Shinto Francis a candidate for Holy Orders

Shinto said he was drawn by the strong faith, growth and multiculturalism of the Diocese of Parramatta,
Shinto said his journey on the path to ordination has been rewarding; strengthening faith, discernment and joy. Photo: Jordan Grantham.

By Jordan Grantham, Catholic Outlook, November 2016

Seminarian for the Diocese of Parramatta Shinto Francis was accepted as a candidate for Holy Orders at Richmond Parish during Mass with Bishop Vincent Long OFM Conv on 16 October 2016.

Shinto Francis is a seminarian for the Diocese of Parramatta. Photo: Jordan Grantham.

Shinto Francis is a seminarian for the Diocese of Parramatta. Photo: Jordan Grantham.

Shinto’s journey on the path to ordination has been rewarding; strengthening faith, discernment and joy. The journey of discernment has taken him far from his family but now he has “found my home here”, he said.

Shinto, aged 32, is a tall and slim figure, with a bright face. He speaks kindly, with an ever-present smile. Originally from Kerala, South India, Shinto grew up in a faith-filled family.

“We had the rosary daily, during evening prayer,” he said. Shinto is the fourth of seven children and they also gathered daily for morning prayers.

Though living in a rural area, the local parish was based in a hall only 200m from his childhood home. Shinto grew up as part of the Syro-Malabar Rite, an Eastern Rite of the Catholic Church.

St Mary’s Church in Cholathadam replaced the hall more than a year ago. The architectural style of Syro-Malabar churches is renowned for colour; the churches are beacons of faith to the parish area.

At the age of 13, while serving as an altar boy in this parish, Shinto first sensed God calling him to the priesthood. Soon afterwards, he inquired to the local diocese and at the age of 15 entered the minor seminary, a common occurrence in this system of upper secondary formation for the priesthood, which no longer exists in Australia.

In his early 20s, Shinto took leave from the seminary, wishing to gain more experience in the workforce. During this break, Shinto undertook secular studies and managed a team in a graphic design firm.

Sensing God was calling him to Australia, Shinto was drawn by the strong faith, growth and multiculturalism of the Diocese of Parramatta, where he has lived for the past three years.

“Multiculturalism itself is a huge difference for anyone coming from a non-multicultural society. After coming here I met people from many countries, which I knew nothing about,” Shinto shared.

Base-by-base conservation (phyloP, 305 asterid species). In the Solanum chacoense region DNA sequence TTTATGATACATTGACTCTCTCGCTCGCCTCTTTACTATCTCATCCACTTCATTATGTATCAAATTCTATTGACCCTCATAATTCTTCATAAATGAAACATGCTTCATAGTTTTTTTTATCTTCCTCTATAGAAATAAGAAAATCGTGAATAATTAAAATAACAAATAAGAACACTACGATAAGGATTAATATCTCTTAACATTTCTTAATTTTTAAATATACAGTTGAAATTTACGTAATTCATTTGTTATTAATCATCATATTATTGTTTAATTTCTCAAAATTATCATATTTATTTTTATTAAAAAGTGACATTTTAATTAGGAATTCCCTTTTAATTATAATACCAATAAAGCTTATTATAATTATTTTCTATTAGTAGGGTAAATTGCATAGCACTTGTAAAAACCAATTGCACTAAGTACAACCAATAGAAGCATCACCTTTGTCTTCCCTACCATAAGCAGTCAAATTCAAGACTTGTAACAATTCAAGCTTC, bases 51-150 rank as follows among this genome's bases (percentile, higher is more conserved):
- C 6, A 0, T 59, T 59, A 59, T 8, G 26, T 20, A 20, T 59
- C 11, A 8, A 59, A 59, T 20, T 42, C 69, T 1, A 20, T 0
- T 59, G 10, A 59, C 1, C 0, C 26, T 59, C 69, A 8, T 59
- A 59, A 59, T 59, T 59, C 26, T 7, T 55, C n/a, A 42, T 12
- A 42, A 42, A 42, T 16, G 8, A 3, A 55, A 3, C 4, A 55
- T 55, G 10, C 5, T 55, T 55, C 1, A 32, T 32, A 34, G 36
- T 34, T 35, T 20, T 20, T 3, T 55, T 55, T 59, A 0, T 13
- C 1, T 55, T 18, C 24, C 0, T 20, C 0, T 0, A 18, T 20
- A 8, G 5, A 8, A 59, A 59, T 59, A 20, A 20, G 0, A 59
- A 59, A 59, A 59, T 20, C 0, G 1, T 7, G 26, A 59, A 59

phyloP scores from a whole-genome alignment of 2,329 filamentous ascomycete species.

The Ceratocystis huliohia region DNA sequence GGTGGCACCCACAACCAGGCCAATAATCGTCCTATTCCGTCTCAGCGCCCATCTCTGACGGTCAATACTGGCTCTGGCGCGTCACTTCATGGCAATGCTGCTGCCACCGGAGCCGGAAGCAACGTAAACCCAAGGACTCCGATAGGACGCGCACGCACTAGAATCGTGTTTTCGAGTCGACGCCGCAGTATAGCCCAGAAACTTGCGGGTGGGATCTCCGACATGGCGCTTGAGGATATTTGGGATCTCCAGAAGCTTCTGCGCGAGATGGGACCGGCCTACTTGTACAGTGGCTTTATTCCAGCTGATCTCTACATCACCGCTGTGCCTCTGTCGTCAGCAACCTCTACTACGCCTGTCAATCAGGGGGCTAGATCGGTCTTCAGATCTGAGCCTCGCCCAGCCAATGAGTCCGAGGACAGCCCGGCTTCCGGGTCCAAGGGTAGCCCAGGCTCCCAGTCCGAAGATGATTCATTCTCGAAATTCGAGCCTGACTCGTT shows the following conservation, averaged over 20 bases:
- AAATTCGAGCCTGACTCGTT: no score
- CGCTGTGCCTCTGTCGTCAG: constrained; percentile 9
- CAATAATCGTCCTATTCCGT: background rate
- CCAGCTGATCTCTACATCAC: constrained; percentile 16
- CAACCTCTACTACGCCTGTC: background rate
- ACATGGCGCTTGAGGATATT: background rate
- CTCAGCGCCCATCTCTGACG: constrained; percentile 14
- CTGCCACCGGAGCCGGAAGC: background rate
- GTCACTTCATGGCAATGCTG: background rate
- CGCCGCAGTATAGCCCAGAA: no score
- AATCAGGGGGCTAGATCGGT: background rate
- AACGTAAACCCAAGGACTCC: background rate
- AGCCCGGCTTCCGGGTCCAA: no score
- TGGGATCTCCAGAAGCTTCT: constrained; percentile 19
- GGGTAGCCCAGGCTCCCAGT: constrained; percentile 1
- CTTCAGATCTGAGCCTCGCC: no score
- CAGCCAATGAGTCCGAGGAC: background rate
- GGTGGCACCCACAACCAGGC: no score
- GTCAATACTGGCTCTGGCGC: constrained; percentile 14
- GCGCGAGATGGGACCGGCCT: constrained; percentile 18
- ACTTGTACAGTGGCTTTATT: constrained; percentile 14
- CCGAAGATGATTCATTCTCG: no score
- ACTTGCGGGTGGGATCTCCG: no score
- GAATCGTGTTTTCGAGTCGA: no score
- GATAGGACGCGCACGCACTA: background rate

Prior to joining the Seminary of the Holy Spirit at Harris Park, Shinto frequently played the keyboard and guitar. Now he can also play the piano. Lang Lang and Yiruma are some of Shinto’s favourite recent composers.

Unusually, the seminary contains stained glass depictions of master composers because its Victorian era building was previously a music school. Beethoven is depicted in the main stairwell’s window.

Haydn is depicted above Beethoven, in the same window. Shinto has much in common with Franz Joseph Haydn; including two names (Joseph is Shinto’s baptismal name), devotion to the holy rosary and a joyful spirit.

Haydn was a devout Catholic with a warm demeanour, who remarked, “As God has given me a cheerful heart, He will forgive me for serving Him cheerfully.” This applies equally to Shinto.

Gratitude marks his attitude towards those around him. Shinto is especially thankful to the seminary’s Rector, Fr John Hogan, and Fr Robert Riedling, among many others, whose generous support has allowed him to flourish in his vocation.

The spiritual, pastoral, intellectual and human formation programs of the seminary have been “amazing,” Shinto said.

He looks forward to learning from experienced priests about being a pastor and part of a parish community.

His experience in the Church and world places him in a good position to give encouragement regarding vocational discernment.

“Pray constantly. Take your discernment seriously. If you think God might be calling you to the priesthood, try discerning it living inside a seminary rather than outside it. Seminary is the best place to discern your vocation,” Shinto advised.

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